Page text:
A&M also plans an extensive TV advertising campaign to support other promotion and marketing efforts."
Here:
 

GaryAlan

Well-Known Member
Cashbox, June 21, 1975:
British Respond To Carpenter LP
"Horizon, the Carpenters new album which has been shipped this past week, has the biggest-ever advance British sales of any Carpenters LP,
according to A&M sales manager Bill Groves. The group's Singles 1969-1973, on the British charts for 72 weeks and recently back to number 3,
has become their biggest album seller to date with 1.3 million units. ‘
Horizon, Richard and Karen Carpenter's first new studio album in two years, contains their current single "Only Yesterday
and their recent world wide hit, "Please Mr. Postman.” According to Groves, A&M will be promoting Horizon
via 30-second television spots throughout the United Kingdom, plus extensive retail store displays.
The Carpenters make their return to Britain on Nov 14 with a tour already scheduled."

Source:


Cashbox Album Review, June 21, 1975:
"HORIZON — The Carpenters — A&M SP 4530 - Producer: Richard Carpenter. The natural vocals of Karen and the arranging genius of Richard have combined to make the Carpenters' sound a classic in the easy listening market. This successful musical formula continues on "Horizons” as the Carpenters turn their finely toned talents to proven outings on "Only Yesterday” and "Love Me For What I Am " Also highlighted is a thoroughly laidback cover of "Desperado. "
Other top cuts include "Eventide," "Happy” and "I Can Dream Can't I." The Carpenters once again prove themselves the listen of the century."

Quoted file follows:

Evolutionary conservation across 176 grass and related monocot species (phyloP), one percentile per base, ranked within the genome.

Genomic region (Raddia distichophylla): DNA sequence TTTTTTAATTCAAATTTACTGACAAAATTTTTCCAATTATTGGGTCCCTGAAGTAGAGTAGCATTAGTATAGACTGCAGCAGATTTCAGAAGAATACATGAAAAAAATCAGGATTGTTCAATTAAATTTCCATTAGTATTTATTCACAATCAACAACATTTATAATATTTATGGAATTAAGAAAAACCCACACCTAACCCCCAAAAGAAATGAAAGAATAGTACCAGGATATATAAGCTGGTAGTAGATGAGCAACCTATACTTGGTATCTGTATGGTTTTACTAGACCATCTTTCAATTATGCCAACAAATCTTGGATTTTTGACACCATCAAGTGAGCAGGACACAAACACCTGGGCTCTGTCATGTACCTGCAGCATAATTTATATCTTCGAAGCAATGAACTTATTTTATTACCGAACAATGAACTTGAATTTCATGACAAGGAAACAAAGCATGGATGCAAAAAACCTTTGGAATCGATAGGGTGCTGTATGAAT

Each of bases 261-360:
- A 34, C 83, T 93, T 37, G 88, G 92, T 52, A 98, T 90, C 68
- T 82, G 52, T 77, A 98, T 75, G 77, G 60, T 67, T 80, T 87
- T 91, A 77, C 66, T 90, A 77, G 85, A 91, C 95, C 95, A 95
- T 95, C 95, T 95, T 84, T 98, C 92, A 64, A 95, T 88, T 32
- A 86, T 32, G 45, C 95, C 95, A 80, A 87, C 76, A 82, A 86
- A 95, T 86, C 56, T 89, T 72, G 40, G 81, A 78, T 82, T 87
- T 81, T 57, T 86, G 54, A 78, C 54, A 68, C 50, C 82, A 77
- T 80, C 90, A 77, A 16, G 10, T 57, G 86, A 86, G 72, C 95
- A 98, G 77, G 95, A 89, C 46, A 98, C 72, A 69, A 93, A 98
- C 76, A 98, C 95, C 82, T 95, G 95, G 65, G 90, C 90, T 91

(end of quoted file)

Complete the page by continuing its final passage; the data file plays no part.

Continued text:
Source:
 
Last edited:

GaryAlan

Well-Known Member
In the November 24, 1973 issue of Billboard magazine (page 24), there is a brief note about artists
needing to keep their singles at 3:30 length or shorter, if they want their single played on radio and have a chance at becoming a "hit."
As much as I do not care for the edited Only Yesterday, the single release, at least it makes sense why that song was edited for release.
Also, it is perhaps no surprise that Solitaire fell short of the top ten, simply due to its length.
At the same time--by the time Horizon was released-- Captain & Tennille were making big waves and disco was catching on.
Mixed in with some bad press and Karen's health issues and you have the perfect storm in 1975.
That Horizon managed to get to #13 in the USA is almost a miracle.
In many ways, it is a gutsy album for its time.
So, I place it back on my pedestal. My favorite Carpenters' album.
 

tomswift2002

Well-Known Member
“Desperado” might’ve done better as a single than “Solitaire”, as “Desperado” was 3:35—they could’ve faded out a little early to get under the 3:30 time limit.

But on ‘Horizon’, the only tracks under 3:30 were “Aurora/Eventide”, “Please Mr. Postman” & “Love Me For What I Am”. “Happy” is 3:50, so they might’ve faded out the last 20 seconds to make it a single (it should’ve been released over “Solitaire”).

While on AKOH the shortest track is “Breaking Up”, followed by “A Kind of Hush”, and “Goofus”.
 

Vinylalbumcovers

Ah am so steel een luv weeth yoo
In the November 24, 1973 issue of Billboard magazine (page 24), there is a brief note about artists
needing to keep their singles at 3:30 length or shorter, if they want their single played on radio and have a chance at becoming a "hit."